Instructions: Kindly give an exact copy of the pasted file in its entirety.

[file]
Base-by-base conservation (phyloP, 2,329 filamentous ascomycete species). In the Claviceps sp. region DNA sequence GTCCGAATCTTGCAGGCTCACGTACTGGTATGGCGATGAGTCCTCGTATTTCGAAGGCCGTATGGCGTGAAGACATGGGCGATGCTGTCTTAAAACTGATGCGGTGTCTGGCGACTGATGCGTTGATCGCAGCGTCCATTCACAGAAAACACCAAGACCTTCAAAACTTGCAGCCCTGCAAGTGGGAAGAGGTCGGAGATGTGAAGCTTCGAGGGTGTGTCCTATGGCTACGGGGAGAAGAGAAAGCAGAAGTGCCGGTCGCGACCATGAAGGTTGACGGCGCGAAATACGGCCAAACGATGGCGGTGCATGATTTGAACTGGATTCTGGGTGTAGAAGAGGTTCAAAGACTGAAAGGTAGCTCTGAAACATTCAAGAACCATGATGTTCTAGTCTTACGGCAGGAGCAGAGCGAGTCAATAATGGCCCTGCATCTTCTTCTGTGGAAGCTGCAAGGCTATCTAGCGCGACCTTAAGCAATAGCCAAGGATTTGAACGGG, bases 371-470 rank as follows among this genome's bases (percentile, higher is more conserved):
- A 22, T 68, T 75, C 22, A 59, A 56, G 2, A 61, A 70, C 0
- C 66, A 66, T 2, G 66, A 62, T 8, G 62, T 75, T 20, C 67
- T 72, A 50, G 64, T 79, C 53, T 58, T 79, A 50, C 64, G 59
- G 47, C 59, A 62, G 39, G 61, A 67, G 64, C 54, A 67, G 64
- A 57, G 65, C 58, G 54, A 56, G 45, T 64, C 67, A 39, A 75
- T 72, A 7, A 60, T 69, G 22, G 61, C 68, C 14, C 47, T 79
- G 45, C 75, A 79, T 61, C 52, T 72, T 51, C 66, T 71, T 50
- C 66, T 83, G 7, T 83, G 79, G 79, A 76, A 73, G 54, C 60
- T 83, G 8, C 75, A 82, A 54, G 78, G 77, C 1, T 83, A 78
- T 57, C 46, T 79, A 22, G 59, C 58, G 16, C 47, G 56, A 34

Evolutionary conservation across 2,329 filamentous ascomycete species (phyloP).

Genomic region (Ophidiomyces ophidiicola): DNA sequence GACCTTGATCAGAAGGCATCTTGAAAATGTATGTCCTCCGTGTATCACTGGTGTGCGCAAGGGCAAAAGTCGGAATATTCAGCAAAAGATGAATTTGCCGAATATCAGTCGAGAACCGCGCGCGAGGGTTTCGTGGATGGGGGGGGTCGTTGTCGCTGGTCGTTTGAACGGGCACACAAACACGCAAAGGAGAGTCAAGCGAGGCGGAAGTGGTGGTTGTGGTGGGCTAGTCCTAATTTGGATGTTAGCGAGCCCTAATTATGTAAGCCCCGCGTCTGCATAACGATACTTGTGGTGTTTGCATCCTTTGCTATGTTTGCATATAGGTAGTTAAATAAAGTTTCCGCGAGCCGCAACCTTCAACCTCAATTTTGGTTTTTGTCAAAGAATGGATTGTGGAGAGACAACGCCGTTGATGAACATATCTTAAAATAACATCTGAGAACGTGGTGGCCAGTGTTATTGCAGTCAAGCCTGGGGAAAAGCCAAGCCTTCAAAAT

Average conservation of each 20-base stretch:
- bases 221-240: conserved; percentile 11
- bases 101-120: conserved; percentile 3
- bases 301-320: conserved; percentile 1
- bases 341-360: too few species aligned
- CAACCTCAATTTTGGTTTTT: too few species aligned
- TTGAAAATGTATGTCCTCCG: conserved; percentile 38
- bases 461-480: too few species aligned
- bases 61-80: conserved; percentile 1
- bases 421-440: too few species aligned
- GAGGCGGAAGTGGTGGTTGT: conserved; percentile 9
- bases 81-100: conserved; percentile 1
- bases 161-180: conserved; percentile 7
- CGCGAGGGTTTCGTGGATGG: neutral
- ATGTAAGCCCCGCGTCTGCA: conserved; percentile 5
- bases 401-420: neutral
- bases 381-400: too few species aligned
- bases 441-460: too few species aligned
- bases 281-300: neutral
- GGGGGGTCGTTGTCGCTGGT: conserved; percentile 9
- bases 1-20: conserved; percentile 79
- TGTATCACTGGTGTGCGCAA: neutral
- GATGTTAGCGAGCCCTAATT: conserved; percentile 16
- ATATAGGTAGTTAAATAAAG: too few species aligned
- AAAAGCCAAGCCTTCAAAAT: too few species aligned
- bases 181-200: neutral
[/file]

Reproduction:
Base-by-base conservation (phyloP, 2,329 filamentous ascomycete species). In the Claviceps sp. region DNA sequence GTCCGAATCTTGCAGGCTCACGTACTGGTATGGCGATGAGTCCTCGTATTTCGAAGGCCGTATGGCGTGAAGACATGGGCGATGCTGTCTTAAAACTGATGCGGTGTCTGGCGACTGATGCGTTGATCGCAGCGTCCATTCACAGAAAACACCAAGACCTTCAAAACTTGCAGCCCTGCAAGTGGGAAGAGGTCGGAGATGTGAAGCTTCGAGGGTGTGTCCTATGGCTACGGGGAGAAGAGAAAGCAGAAGTGCCGGTCGCGACCATGAAGGTTGACGGCGCGAAATACGGCCAAACGATGGCGGTGCATGATTTGAACTGGATTCTGGGTGTAGAAGAGGTTCAAAGACTGAAAGGTAGCTCTGAAACATTCAAGAACCATGATGTTCTAGTCTTACGGCAGGAGCAGAGCGAGTCAATAATGGCCCTGCATCTTCTTCTGTGGAAGCTGCAAGGCTATCTAGCGCGACCTTAAGCAATAGCCAAGGATTTGAACGGG, bases 371-470 rank as follows among this genome's bases (percentile, higher is more conserved):
- A 22, T 68, T 75, C 22, A 59, A 56, G 2, A 61, A 70, C 0
- C 66, A 66, T 2, G 66, A 62, T 8, G 62, T 75, T 20, C 67
- T 72, A 50, G 64, T 79, C 53, T 58, T 79, A 50, C 64, G 59
- G 47, C 59, A 62, G 39, G 61, A 67, G 64, C 54, A 67, G 64
- A 57, G 65, C 58, G 54, A 56, G 45, T 64, C 67, A 39, A 75
- T 72, A 7, A 60, T 69, G 22, G 61, C 68, C 14, C 47, T 79
- G 45, C 75, A 79, T 61, C 52, T 72, T 51, C 66, T 71, T 50
- C 66, T 83, G 7, T 83, G 79, G 79, A 76, A 73, G 54, C 60
- T 83, G 8, C 75, A 82, A 54, G 78, G 77, C 1, T 83, A 78
- T 57, C 46, T 79, A 22, G 59, C 58, G 16, C 47, G 56, A 34

Evolutionary conservation across 2,329 filamentous ascomycete species (phyloP).

Genomic region (Ophidiomyces ophidiicola): DNA sequence GACCTTGATCAGAAGGCATCTTGAAAATGTATGTCCTCCGTGTATCACTGGTGTGCGCAAGGGCAAAAGTCGGAATATTCAGCAAAAGATGAATTTGCCGAATATCAGTCGAGAACCGCGCGCGAGGGTTTCGTGGATGGGGGGGGTCGTTGTCGCTGGTCGTTTGAACGGGCACACAAACACGCAAAGGAGAGTCAAGCGAGGCGGAAGTGGTGGTTGTGGTGGGCTAGTCCTAATTTGGATGTTAGCGAGCCCTAATTATGTAAGCCCCGCGTCTGCATAACGATACTTGTGGTGTTTGCATCCTTTGCTATGTTTGCATATAGGTAGTTAAATAAAGTTTCCGCGAGCCGCAACCTTCAACCTCAATTTTGGTTTTTGTCAAAGAATGGATTGTGGAGAGACAACGCCGTTGATGAACATATCTTAAAATAACATCTGAGAACGTGGTGGCCAGTGTTATTGCAGTCAAGCCTGGGGAAAAGCCAAGCCTTCAAAAT

Average conservation of each 20-base stretch:
- bases 221-240: conserved; percentile 11
- bases 101-120: conserved; percentile 3
- bases 301-320: conserved; percentile 1
- bases 341-360: too few species aligned
- CAACCTCAATTTTGGTTTTT: too few species aligned
- TTGAAAATGTATGTCCTCCG: conserved; percentile 38
- bases 461-480: too few species aligned
- bases 61-80: conserved; percentile 1
- bases 421-440: too few species aligned
- GAGGCGGAAGTGGTGGTTGT: conserved; percentile 9
- bases 81-100: conserved; percentile 1
- bases 161-180: conserved; percentile 7
- CGCGAGGGTTTCGTGGATGG: neutral
- ATGTAAGCCCCGCGTCTGCA: conserved; percentile 5
- bases 401-420: neutral
- bases 381-400: too few species aligned
- bases 441-460: too few species aligned
- bases 281-300: neutral
- GGGGGGTCGTTGTCGCTGGT: conserved; percentile 9
- bases 1-20: conserved; percentile 79
- TGTATCACTGGTGTGCGCAA: neutral
- GATGTTAGCGAGCCCTAATT: conserved; percentile 16
- ATATAGGTAGTTAAATAAAG: too few species aligned
- AAAAGCCAAGCCTTCAAAAT: too few species aligned
- bases 181-200: neutral